Sue Ellen MAHANNAH, Plaintiff and Appellant, v. Kenneth R. HIRSCH et al., Defendants and Respondents.
Appellant Sue Ellen Mahannah sued for medical negligence. Defendants included doctors Kenneth R. Hirsch and William S. Palmer, pathologists at Alta Bates Hospital, as well as Alta Bates and Stanford University Hospitals. After plaintiff rested, each defendant moved for nonsuit and dismissal. The motion by defendants Hirsch and Palmer was granted; the motion by defendant hospitals was denied. A judgment of dismissal was entered in favor of defendants Hirsch and Palmer. Appellant's subsequent motion for a new trial was denied. A timely notice of appeal was filed.
In January 1977, appellant Sue Ellen Mahannah noticed a large lump in her neck. She was examined by Dr. Norman Cohen, an oncologist, who in turn arranged for a biopsy of the lump by Dr. Louis Brizzolara, a general surgeon at Alta Bates Hospital. The results of the biopsy indicated appellant had Hodgkins disease, a tumor of the lymph nodes.
Once a diagnosis of Hodgkins disease is made, it is necessary for treatment purposes to establish the stage of the disease. If left untreated, the disease spreads, involves other lymph nodes, and is always fatal. Doctors classify the disease in four stages, with Stage I the least serious and Stage IV the most serious and life-threatening. In Stages I, II, and III, the disease is restricted to the lymph nodes plus the spleen. In Stage IV, the disease progresses from those areas into other organs and parts of the body. To determine the stage, the patient is first evaluated clinically, based on physical examination, history, and non-pathological laboratory data, such as x-rays and blood tests. The patient may also be evaluated pathologically, by the taking of further biopsies from the patient during what is called a staging laparotomy.
On February 2, 1977, a staging laparotomy was performed on appellant at Alta Bates Hospital by Dr. Brizzolara. During surgery, Dr. Brizzolara removed appellant's spleen and took both a needle biopsy and a wedge biopsy of the liver. The surgeon observed that both the spleen and the liver were enlarged.
Tissue samples were sent to the pathology department for evaluation. Dr. Kenneth Hirsch, a pathologist, examined the tissue slides and prepared a report in which he concluded there was liver involvement. With liver involvement, the diagnosis is automatically Stage IV Hodgkins disease, and the patient is treated accordingly. A copy of Dr. Hirsch's report was sent to Dr. Brizzolara, the surgeon whose name appeared on the pathology requisition slip, and another copy was placed in appellant's hospital chart. No copy was sent directly to Dr. Cohen, appellant's primary treatment doctor, although he did see the copy in the hospital charts.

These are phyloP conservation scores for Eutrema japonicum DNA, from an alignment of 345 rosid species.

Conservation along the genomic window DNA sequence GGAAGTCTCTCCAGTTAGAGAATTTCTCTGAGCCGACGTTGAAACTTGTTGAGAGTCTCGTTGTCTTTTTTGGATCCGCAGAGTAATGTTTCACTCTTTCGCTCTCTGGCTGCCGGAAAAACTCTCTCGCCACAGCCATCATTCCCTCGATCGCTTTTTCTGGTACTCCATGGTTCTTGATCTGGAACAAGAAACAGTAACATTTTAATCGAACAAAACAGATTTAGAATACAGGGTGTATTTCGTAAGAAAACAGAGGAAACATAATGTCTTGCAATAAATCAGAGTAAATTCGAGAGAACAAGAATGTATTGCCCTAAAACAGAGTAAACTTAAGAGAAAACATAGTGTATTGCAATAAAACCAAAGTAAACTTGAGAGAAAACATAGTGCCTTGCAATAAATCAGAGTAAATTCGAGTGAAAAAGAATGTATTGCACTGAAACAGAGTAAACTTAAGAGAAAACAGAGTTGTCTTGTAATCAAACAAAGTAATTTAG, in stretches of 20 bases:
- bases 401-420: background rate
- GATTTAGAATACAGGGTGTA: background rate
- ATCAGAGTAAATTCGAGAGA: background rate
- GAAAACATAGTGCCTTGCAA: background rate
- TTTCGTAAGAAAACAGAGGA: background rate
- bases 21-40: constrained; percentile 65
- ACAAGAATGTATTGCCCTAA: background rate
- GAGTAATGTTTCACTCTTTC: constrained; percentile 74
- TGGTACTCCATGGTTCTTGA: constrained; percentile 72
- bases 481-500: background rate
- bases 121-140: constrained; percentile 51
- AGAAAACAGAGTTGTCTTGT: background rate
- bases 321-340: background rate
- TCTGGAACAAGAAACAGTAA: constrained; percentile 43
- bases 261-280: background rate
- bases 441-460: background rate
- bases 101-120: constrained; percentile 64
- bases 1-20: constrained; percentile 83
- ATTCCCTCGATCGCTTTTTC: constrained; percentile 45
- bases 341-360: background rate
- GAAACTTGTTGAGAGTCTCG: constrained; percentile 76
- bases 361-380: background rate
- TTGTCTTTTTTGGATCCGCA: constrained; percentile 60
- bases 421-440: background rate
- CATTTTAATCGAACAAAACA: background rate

In his report, Dr. Hirsch noted that “Reed-Sternberg” cells, which are clearly diagnostic of Hodgkins disease, were absent, but he concluded nevertheless that there was liver involvement. Dr. Hirsch did not advise either Dr. Cohen or appellant that there were alternative schools of thought among reputable pathologists as to whether Reed-Sternberg cells had to be present in the liver before one could diagnose Hodgkins disease, Stage IV, with liver involvement. Dr. Cohen acknowledged that he was aware at that time that there was some disagreement among pathologists on this issue.
When Dr. Cohen informed appellant that she had Stage IV Hodgkins disease, she was quite distressed. She knew her prognosis was not as good as it would be if her condition were at a lower stage. He told her that due to the Stage IV diagnosis, he had no choice other than to recommend a treatment course of chemotherapy, followed by radiation.
But first, Dr. Cohen, appellant, and her family decided to seek a consultation from Stanford Medical Center, a world center for Hodgkins disease research and treatment, to get a second opinion regarding the diagnosis and treatment. On February 17, 1977, appellant went to Stanford, bringing with her the Alta Bates Hospital records and the pathology slides examined by Dr. Hirsch in reaching his diagnosis of liver involvement.
At Stanford, Dr. Anthony Howes, a radiation therapy resident, reviewed appellant's clinical data, including her personal history, operative report, liver scan, and blood chemistries, together with the Alta Bates pathology reports. He also physically examined appellant. He noted that appellant's liver was twice normal size, and that there was a reference in the operative report to a suspicious abnormality in the right lobe.